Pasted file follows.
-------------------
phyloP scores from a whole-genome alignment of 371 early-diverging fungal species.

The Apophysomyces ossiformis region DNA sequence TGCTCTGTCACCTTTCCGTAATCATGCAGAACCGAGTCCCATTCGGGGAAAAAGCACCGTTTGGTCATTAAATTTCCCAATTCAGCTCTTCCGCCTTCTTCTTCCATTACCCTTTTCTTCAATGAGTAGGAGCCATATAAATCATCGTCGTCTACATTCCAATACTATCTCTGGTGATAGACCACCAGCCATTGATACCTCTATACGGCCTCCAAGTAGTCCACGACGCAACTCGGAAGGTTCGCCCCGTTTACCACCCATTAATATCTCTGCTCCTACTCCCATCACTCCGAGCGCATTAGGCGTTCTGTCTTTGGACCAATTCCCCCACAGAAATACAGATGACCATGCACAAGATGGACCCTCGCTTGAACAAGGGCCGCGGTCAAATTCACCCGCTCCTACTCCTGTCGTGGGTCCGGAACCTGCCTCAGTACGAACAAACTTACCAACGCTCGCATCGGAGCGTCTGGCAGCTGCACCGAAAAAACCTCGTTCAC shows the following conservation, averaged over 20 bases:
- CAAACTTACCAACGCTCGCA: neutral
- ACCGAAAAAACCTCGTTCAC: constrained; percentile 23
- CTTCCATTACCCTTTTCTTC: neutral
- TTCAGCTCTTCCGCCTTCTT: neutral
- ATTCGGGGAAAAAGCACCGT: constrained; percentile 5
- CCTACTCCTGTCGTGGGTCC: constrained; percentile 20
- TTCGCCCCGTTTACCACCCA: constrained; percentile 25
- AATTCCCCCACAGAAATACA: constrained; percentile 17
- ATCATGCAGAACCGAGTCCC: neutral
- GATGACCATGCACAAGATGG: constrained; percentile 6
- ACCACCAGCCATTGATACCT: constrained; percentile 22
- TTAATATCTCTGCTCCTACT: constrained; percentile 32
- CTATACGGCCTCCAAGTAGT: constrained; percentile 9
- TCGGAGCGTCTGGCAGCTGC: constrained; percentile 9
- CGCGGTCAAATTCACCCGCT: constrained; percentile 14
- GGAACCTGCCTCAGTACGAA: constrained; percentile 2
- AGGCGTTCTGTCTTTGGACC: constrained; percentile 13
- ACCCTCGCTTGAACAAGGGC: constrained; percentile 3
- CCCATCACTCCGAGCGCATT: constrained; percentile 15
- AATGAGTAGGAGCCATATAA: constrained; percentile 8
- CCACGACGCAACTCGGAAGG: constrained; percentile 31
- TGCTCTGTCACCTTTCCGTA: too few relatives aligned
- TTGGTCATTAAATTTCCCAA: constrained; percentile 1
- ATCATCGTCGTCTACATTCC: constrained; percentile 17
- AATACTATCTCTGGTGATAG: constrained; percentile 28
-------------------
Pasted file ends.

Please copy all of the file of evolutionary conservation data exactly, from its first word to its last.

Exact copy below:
phyloP scores from a whole-genome alignment of 371 early-diverging fungal species.

The Apophysomyces ossiformis region DNA sequence TGCTCTGTCACCTTTCCGTAATCATGCAGAACCGAGTCCCATTCGGGGAAAAAGCACCGTTTGGTCATTAAATTTCCCAATTCAGCTCTTCCGCCTTCTTCTTCCATTACCCTTTTCTTCAATGAGTAGGAGCCATATAAATCATCGTCGTCTACATTCCAATACTATCTCTGGTGATAGACCACCAGCCATTGATACCTCTATACGGCCTCCAAGTAGTCCACGACGCAACTCGGAAGGTTCGCCCCGTTTACCACCCATTAATATCTCTGCTCCTACTCCCATCACTCCGAGCGCATTAGGCGTTCTGTCTTTGGACCAATTCCCCCACAGAAATACAGATGACCATGCACAAGATGGACCCTCGCTTGAACAAGGGCCGCGGTCAAATTCACCCGCTCCTACTCCTGTCGTGGGTCCGGAACCTGCCTCAGTACGAACAAACTTACCAACGCTCGCATCGGAGCGTCTGGCAGCTGCACCGAAAAAACCTCGTTCAC shows the following conservation, averaged over 20 bases:
- CAAACTTACCAACGCTCGCA: neutral
- ACCGAAAAAACCTCGTTCAC: constrained; percentile 23
- CTTCCATTACCCTTTTCTTC: neutral
- TTCAGCTCTTCCGCCTTCTT: neutral
- ATTCGGGGAAAAAGCACCGT: constrained; percentile 5
- CCTACTCCTGTCGTGGGTCC: constrained; percentile 20
- TTCGCCCCGTTTACCACCCA: constrained; percentile 25
- AATTCCCCCACAGAAATACA: constrained; percentile 17
- ATCATGCAGAACCGAGTCCC: neutral
- GATGACCATGCACAAGATGG: constrained; percentile 6
- ACCACCAGCCATTGATACCT: constrained; percentile 22
- TTAATATCTCTGCTCCTACT: constrained; percentile 32
- CTATACGGCCTCCAAGTAGT: constrained; percentile 9
- TCGGAGCGTCTGGCAGCTGC: constrained; percentile 9
- CGCGGTCAAATTCACCCGCT: constrained; percentile 14
- GGAACCTGCCTCAGTACGAA: constrained; percentile 2
- AGGCGTTCTGTCTTTGGACC: constrained; percentile 13
- ACCCTCGCTTGAACAAGGGC: constrained; percentile 3
- CCCATCACTCCGAGCGCATT: constrained; percentile 15
- AATGAGTAGGAGCCATATAA: constrained; percentile 8
- CCACGACGCAACTCGGAAGG: constrained; percentile 31
- TGCTCTGTCACCTTTCCGTA: too few relatives aligned
- TTGGTCATTAAATTTCCCAA: constrained; percentile 1
- ATCATCGTCGTCTACATTCC: constrained; percentile 17
- AATACTATCTCTGGTGATAG: constrained; percentile 28